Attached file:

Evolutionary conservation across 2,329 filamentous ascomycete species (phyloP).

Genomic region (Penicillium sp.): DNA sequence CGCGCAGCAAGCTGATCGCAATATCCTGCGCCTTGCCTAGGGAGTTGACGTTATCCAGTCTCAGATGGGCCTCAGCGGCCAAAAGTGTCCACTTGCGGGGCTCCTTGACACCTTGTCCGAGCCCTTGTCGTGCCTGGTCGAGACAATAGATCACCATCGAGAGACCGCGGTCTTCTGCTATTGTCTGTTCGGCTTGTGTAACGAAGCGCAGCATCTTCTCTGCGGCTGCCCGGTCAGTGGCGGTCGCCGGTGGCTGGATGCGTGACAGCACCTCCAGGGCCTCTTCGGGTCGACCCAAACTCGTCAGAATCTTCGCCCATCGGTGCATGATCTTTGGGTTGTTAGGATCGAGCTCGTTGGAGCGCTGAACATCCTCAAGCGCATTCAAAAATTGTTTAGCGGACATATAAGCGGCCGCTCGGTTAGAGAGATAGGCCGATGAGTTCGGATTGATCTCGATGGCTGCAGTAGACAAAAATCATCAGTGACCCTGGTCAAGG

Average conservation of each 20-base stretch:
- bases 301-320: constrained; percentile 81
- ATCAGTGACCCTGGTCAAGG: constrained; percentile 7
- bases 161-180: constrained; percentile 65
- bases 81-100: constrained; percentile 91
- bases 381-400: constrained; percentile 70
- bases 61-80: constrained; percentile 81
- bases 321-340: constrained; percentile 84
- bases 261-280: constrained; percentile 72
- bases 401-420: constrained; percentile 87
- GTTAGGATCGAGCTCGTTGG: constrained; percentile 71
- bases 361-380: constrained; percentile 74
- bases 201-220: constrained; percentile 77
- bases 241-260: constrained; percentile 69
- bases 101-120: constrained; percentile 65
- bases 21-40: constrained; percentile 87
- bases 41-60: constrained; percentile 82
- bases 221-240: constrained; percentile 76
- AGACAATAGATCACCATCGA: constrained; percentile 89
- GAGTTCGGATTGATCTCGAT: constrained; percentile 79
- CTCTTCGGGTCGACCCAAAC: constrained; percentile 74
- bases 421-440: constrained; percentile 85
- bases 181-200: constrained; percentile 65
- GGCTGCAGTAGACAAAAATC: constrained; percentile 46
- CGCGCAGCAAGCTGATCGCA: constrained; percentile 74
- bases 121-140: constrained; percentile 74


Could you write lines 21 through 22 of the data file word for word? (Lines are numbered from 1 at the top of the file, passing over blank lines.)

- AGACAATAGATCACCATCGA: constrained; percentile 89
- GAGTTCGGATTGATCTCGAT: constrained; percentile 79